Archive for the ‘End of Life’ Category

The Following is a guest post from Jayan :

I knew that cancer didn’t discriminate. I knew it didn’t care if the person was old or young or if the person already had enough problems. I knew all of this, but I didn’t know cancer had my sister’s address. Recently, my baby sister was diagnosed with breast cancer. My entire life, I’ve always tried to identify the hardest thing about living. Because my sister has been diagnosed with cancer, I now know what the hardest thing about living is. The hardest thing about living is watching someone you love die. Still, it would be selfish of me just to sit back and watch her die. If cannot save her, but I will help her by being there.

Being there is the best thing that any of us can do when a friend or family member is diagnosed with a terminal illness. Being there means more than just offering a shoulder to cry on; being there is more about helping those you love walk when they can’t walk themselves. Here is a list of ways in which I assist my sister.

My sister adores her four children so even when she is feeling her worst, she still wants them around. Her friends and I take turns shopping and preparing meals and snacks for her and her family. The only thing my oldest nephew has to do is heat the food, and the family has quick, homemade meals.

When my sister and her husband visit the doctor or when they want time alone, they know that my home is never locked to their children. My nieces and nephews receive more hugs and kisses than they actually want, but part of what I do to help my sister is to let her kids know that they are never alone. Quite often, my sister tells me that my love for her children is one of the things that helps sustain her.

Sometimes, I sit with my sister when she undergoes her chemo. We always said we would sit together in our old age, and we often laugh about this during her treatments. Sometimes we play games from our childhood, and other times, I simply hold her hand. When I’m out shopping, I’m constantly on the look out for books and movies that will make her laugh.

Surprisingly, most of the things that I do for my sister are things I’ve always done. I’ve always bought her gifts and helped her with her children. Even after having four kids, she still doesn’t hesitate to call me when she has strep throat or an illness she has caught from one of my nieces and nephews. I’ve always been there for my sister, and that’s the one thing that we can all do when our loved ones become seriously ill – we can continue to be there for them. Don’t give up, and don’t give in and run away. Be there.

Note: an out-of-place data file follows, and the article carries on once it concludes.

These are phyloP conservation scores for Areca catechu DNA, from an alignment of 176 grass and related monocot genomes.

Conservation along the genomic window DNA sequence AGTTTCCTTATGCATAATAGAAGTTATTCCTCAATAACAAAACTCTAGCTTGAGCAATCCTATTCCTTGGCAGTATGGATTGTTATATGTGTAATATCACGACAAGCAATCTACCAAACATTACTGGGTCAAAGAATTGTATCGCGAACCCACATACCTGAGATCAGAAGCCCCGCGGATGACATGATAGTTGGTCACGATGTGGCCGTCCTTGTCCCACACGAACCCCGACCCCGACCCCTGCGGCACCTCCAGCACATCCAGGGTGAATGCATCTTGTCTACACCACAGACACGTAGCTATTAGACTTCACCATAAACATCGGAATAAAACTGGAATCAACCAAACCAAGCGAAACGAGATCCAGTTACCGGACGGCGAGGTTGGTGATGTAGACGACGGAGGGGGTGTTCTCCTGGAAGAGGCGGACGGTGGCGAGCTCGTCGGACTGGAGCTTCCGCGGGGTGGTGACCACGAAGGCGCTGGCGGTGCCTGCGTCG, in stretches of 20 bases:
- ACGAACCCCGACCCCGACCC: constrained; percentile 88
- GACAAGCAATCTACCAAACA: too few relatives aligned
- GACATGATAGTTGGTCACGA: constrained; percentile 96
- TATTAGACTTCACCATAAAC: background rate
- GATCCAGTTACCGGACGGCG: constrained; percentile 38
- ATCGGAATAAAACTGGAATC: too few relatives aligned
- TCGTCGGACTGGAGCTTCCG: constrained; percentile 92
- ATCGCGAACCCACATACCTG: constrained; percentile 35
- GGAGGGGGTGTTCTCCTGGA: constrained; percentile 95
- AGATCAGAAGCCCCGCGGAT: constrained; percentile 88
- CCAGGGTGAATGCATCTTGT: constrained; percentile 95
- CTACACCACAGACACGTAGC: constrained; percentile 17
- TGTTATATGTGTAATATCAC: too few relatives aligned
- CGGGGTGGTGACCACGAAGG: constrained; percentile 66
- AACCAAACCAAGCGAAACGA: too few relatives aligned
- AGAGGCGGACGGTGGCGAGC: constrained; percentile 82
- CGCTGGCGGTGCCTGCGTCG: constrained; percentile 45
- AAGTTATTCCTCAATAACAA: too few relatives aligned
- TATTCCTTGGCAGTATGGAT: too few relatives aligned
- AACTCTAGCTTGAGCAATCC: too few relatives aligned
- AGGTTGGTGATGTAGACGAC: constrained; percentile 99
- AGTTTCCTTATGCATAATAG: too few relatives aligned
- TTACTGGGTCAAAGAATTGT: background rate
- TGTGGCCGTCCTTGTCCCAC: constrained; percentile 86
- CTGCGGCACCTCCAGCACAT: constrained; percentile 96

Jayan writes about yoga, nutrition and weight loss. If you liked this article, please visit Indoor Chaise Lounges and Chaise Lounge Sofa.

Article Source: http://EzineArticles.com/?expert=Jayan_B

Being there for someone who is dying is a wonderful gift, especially keeping things as normal as you can. If you are finding it difficult to be with someone who is at the end of their life, it might help you to read the book Gentle Dying by Felicity Warner – you can find a review on our website.


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The following is a guest post by Judy Brutz :

My husband has glioblastoma multiforme, an incurable form of brain cancer. Ted Kennedy died from it. The early challenges I am experiencing as a caregiver are disbelief, feeling overwhelmed, trying to define my role as caregiver, maneuvering a change in my marital relationship, recognizing the need for financial and legal planning, and caring for myself.

Disbelief. It is difficult for me to stay focused. It is hard to grasp what is going on. There are a few facts that I hold onto. My husbands’ symptoms developed rapidly during a four week interval. From being able to speak normally, he started searching for words, and then progressing to not remembering the names of objects, substituting words and phrases which didn’t make sense, to not being able to spell. He had an emergency MRI, which showed a large mass over his left temporal lobe. A rushed appointment for brain surgery was made in the next state. I was told that he would not be expected to live more than one or two years even with the tumor removed and aggressive treatment undertaken.

Overwhelmed. Initially I felt completely overwhelmed, like I didn’t know whether I was coming or going. Ten days after surgery, I am going in and out of feeling overwhelmed. I realize that I’m not attentive to my surroundings, as though I’m zoned out somewhere. My center of my chest hurts. I know this to be a major sign of stress. Also my breathing is shallow. I must tell myself to breathe.

Caregiver Role. I’m abruptly being thrust into the role of caregiver, and I’m trying to figure out what this means practically. My husband’s expressive language limitations cause major problems in communication and in joint decision making. I need help in defining my role. Hopefully, when we go to the Cancer Center, the social worker will help educate me.

Marital Relationship. I’m having to take over decision making and financial management. My husband needs reminders and direction. We are both distressed. Both of us become frustrated and irritable with each other. He says things to push my buttons, and I react. I’m on a sharp learning curve. I need a support group and will go to a meeting this coming week. I also need personal counseling, and my appointment is made.